Little Havana

Kyle Holsten / WLRN

Some South Florida voters took to social media to complain that there weren't enough Spanish speakers working at the polls in neighborhoods that needed them the most.

Roger Lords was voting at Precinct 669 in  Little Havana at  Miami Central Seventh Day Adventist Church when he noticed that older voters were asking  poll workers questions in Spanish and the questions were not being answered adequately. He posted to social media about it and WLRN received the tip through ProPublica's ElectionLand Project

Calle Ocho Receives A Million-Dollar Makeover

Mar 17, 2016
John Power / WLRN

The mayor of Miami, Tomas Regalado, announced Thursday a new $1 million project to enhance Calle Ocho.

The project will consist of extending the plaza where the iconic Domino Park is located on Southwest 15th Avenue to the north side of Eighth Street. Also, the mayor has plans for building new sidewalks, planting trees along the sidewalk to provide shade for pedestrians and a new innovative trash can.  Yes, trash can.

The trash can displays local artists’ art on its side and is immune to graffiti—the first of its kind.

PlusUrbia / Courtesy

Change may be coming to Calle Ocho.

In the 1960s, the street running through the heart of Little Havana was transformed from a small neighborhood road to a one-way, three-lane highway intended to alleviate traffic flowing downtown. 

As a result, cars have reigned supreme, taking away the pedestrian-friendly atmosphere the street used have.

Daniel Ducassi

An earlier version of this story incorrectly identified the owner of Cantelop Property Investment, Inc., as Lt. Gov. Carlos Lopez-Cantera. The property owner is the lieutenant governor's father, Carlos C. Lopez-Cantera Sr. Friday, Feb. 27, 4:01 p.m.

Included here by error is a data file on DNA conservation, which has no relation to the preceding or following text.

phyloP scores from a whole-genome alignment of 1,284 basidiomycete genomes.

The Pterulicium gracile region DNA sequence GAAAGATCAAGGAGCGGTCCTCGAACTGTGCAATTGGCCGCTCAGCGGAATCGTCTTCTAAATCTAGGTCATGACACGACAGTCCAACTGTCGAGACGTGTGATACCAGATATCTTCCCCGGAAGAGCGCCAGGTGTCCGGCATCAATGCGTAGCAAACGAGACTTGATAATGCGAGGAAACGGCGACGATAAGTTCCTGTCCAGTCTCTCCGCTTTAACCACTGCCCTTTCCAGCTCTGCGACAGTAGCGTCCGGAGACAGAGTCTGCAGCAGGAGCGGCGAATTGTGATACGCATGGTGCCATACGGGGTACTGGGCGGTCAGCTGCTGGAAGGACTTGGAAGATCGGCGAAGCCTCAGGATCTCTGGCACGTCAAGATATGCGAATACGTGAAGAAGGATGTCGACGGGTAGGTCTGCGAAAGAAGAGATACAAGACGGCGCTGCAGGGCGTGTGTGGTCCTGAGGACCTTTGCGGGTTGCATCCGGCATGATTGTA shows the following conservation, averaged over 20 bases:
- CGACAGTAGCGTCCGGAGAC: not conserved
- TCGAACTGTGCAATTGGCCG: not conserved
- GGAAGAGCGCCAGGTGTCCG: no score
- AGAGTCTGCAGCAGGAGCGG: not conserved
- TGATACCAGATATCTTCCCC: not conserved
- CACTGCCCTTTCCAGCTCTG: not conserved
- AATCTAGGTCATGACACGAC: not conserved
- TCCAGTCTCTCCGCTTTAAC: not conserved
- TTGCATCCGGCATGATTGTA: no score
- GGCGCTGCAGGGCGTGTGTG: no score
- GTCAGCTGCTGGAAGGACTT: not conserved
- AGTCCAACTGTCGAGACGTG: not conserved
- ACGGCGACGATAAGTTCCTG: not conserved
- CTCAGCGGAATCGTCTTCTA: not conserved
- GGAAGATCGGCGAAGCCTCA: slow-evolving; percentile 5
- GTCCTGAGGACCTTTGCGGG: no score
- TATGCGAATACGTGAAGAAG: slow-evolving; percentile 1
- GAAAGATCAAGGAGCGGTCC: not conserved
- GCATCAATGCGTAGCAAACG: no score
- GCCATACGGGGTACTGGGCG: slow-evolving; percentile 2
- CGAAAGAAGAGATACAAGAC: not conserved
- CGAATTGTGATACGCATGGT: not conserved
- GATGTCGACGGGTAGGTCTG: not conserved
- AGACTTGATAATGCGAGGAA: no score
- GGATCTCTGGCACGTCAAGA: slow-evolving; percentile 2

A zoning proposal meant to spur redevelopment in Little Havana would benefit some well-heeled, well-connected men.

Jessica Meszaros / WLRN

Several hundred protesters gathered at Jose Marti Park in Little Havana Saturday. They wanted President Obama to know that they do not support the U.S.'s new policy towards Cuba.

Protesters waving Cuban flags and hand-written signs surrounded the stage at the park. They calmly listened to personal stories and opinions from whoever grabbed the microphone.

Elaine Chen

When I got an email from my daughter’s preschool, titled "Snow Day!" I was confused. In the Northeast, where I grew up, snow days mean the school is closed. 

On the other hand in South Florida, a somewhat common winter tradition is for schools to pay to haul in snow. What kid doesn't like snow? Well, it wasn't a big hit among these 1 year-olds at a preschool in Little Havana. 

Enrique Torres / WLRN

In Hialeah’s Power Food Supermarket, a lottery cashier named Isabel takes a pause between customers.

In nine years working at the store, she has seen many hopeful people play the different Florida lottery games. The 1 in 10,000 chances of winning big with a Play 4 ticket might seem disheartening, but Isabel knows about a Cuban lottery superstition that ignores the statistics.

“I used to live in the apartments on 49th Street and a white dove stood by my window all night,” she recalls. “Because I knew about the dove, I played 0024 on Play 4 that day and I won $10,000.”

Little Havana Serves As Backdrop For 'UltraVox' Opera

Jul 25, 2013

Opera doesn’t always happen in an opera house. Sometimes it happens on Calle Ocho. “UltraVox,” conceived, directed and performed by tenor Santo Martin Cordero and soprano Eloisa M. Ferrer, runs August 2-3 at the intimate SIR Studio on Calle Ocho in Miami’s Little Havana.

“The artist is an inventive and daring individual who upsets and disturbs, enlightens and seeks a better understanding of the self and the world,” said Cordero. “We weave song, movement and spoken word during this interdisciplinary performance.”

Junior Henry / Flickr, Creative Commons

The public funding in the Marlins stadium deal has been called one of the biggest boondoggles in sports history. But hardly any stadium now is built with only private funds. Why do governments fund these facilities?

On April 1, opening day of Marlins' season, Rick Horrow with WLRN-Miami Herald News hosted a special roundtable, Foul Ball! The Future of the Marlins in Miami, a two-hour radio special on the impact of the Marlins stadium deal. Some of the guests included:

Four Musical Ways People Celebrated Hugo Chavez's Death

Mar 6, 2013
Brenda Medina / El Nuevo Herald

All Tuesday night, we listened to South Floridians react to the death of Hugo Chavez. Many (most) of the reactions were celebratory. Those celebrations took the form of songs, drive-by shoutings and apparently an accordion death ballad.

Below is a roundup of the most colorful reactions to the death of Venezuela's oft-beloved and perhaps equally hated leader.